"In beliefs such as these, dangerous powers are made safe and domestic through the related rites of honoring and sacrifice."

And so, leaving little offerings of milk or other such gifts, a little favor seems to be obtained.

Fairies weren't the only entities arousing fears and taboos, there were ghosts, goblins, and all sorts of shamanistic ideas of beings that influenced or harried ordinary mortals.

Did you know mermaids were scary?

Who's Your Boogie Man?

What sort of specters set off your fear response?

What pushes your panic button?

See results
What Vampires used to look like!
What Vampires used to look like! | Source
Goble
Goble

The Boogeyman isn't to be laughed at

So he hides in fairy tales and scary movies

That is, people's (and children's) fears can be quite real and serious to them. While we can learn to face our fears and overcome them, they shouldn't be minimized and dismissed...

Things that "go bump in the night" are sometimes very real or at least representative of the fact that there is evil in the world, and much that is outside of our control and power. It is equally true that we have much that we can do to empower ourselves and build healthy lives.

What do you do to overcome and combat fears? Do you have ways to cope and to discern between realistic and unfounded fears?

How do you handle your bogeyman?

...by scaring yourself silly with horror movies? Some people do.

Why do people like to watch scary movies?

"The most die-hard horror movie fans, [Mary Beth Oliver, Ph.D.] notes, typically share a personality characteristic called "sensation seeking." They want a thrill similar to the adrenaline rush sought by skydivers and extreme sports enthusiasts.

"If you look at levels of sensation-seeking across the lifespan, they're often higher during adolescence," says Oliver. "They also tend to be higher among males than females." That might offer one explanation as to why gory, cringe-inducing movies such as those in the Hostel and Saw series appeal mostly to teenage boys. Interestingly, she notes, whereas hyper-violent movies appeal primarily to males, psychological thrillers-where "scary" means "suspenseful" rather than "bloody"-have similar appeal to both genders.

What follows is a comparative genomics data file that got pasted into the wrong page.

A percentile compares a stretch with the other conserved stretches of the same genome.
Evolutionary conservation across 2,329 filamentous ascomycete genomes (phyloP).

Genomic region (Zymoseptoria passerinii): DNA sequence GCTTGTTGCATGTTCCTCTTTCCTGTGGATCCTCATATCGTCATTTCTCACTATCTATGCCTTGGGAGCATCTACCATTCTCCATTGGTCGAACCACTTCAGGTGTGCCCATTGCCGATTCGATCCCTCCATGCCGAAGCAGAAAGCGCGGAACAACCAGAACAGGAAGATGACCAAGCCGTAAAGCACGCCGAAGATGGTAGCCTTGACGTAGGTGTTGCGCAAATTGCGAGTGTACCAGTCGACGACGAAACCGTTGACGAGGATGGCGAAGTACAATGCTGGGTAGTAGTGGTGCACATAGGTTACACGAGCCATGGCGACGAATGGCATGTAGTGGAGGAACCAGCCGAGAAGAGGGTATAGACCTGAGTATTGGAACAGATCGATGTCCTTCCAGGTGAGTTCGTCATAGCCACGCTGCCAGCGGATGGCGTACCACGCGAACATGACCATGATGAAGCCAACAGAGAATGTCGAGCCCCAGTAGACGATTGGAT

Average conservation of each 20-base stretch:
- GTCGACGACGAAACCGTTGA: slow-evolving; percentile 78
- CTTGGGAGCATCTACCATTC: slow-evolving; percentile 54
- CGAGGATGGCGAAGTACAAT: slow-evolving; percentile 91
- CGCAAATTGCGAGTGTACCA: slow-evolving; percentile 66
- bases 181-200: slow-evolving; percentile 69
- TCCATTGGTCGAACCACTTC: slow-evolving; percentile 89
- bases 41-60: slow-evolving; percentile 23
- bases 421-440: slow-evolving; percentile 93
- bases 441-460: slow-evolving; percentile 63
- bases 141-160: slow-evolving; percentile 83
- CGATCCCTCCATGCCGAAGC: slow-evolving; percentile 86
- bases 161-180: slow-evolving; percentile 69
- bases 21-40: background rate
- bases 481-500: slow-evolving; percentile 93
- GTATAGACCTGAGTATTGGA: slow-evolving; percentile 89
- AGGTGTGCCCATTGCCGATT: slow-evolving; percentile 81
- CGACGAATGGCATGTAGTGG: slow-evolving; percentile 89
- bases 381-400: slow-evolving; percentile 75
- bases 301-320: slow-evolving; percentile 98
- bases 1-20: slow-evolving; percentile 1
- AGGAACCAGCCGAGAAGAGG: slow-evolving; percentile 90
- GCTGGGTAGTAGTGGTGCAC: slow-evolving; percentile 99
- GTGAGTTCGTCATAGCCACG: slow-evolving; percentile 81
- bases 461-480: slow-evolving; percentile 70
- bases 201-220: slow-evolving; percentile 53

Ultimately, those sensation-seekers get two benefits from scary movies. They get the thrill of feeling afraid when the heroine stumbles and the psycho-killer slowly raises his blade. Then they get to share in her astounding escape. And at the end of the film, viewers can rest assured that she-and they-are safe. At least until the sequel, that is!

-Jesse Hicks"

   

What happens when you experience fear?

"our eyes, ears, tongue, nose and skin - pick up cues from our surroundings and feed them to the brain.

The brain's threat center, a structure called the amygdala, is constantly on the lookout for danger. If it identifies a possible threat, it sounds the alarm, immediately kicking the fight or flight response into gear. Before we know it, our heart's beating like crazy, we're taking quick, shallow breaths and sweating in case we have to defend ourselves or make a quick getaway.

These changes are controlled by a part of the peripheral nervous system called the autonomic nervous system, which regulates automatic changes to the body's vital functions. "

...Read more on "Goosebumps!"

A bigger question for me is why parents would frighten their children with stories like "the boogeyman's gonna' get you"?

I am sure some of the answer resides within the need to instill caution in children for their survival in a world where mortality or predatory people are all too common....

Yet, I am not convinced that telling them scary stories that fill their imagination with boogie men are the the best way to accomplish that. Fact filled lessons of precaution might not be as chilling or full of goosebumps, but probably better equip them to face fear and threats to their survival.

Go Away, Big Green Monster!
Go Away, Big Green Monster!

Help your child face fears in an interactive book that will make story time fun.

 

We don't really want to frighten anyone away from this page....


But don't look now- Behind you!

Dealing with their monsters... - Monster Inc.

Boogieman Trap


i like the way the 'Monsters Inc.' movie deals with fears. It makes many wise points about our personal Bogey man and gives us some good insights and coping mechinisms

Boogeyman Mask

Source

Scariest Movies on My List

Want to know what scares me? I can give you a list of scary movies, but I must say that I strongly dislike horror movies. I think I liked scary stuff more when I was in my teens (a common phenomenon). Now I think the real world is scary enough....


The Boogie Woogie Boogieman

Don't say "boo!" - Just say "Hi" and that you were here.

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    • Redneck Lady Luck profile image

      Lorelei Cohen 5 years ago from Canada

      I was horribly afraid of the closet and always presumed that the strange creature known as the boogieman was lurking there. When we moved to a smaller house and I had to share a room with my sister I was actually happy.

    • JoyfulReviewer profile image

      JoyfulReviewer 6 years ago

      Congratulations on your lens being included on the "It Was a Dark and Stormy Night"

      monsterboard!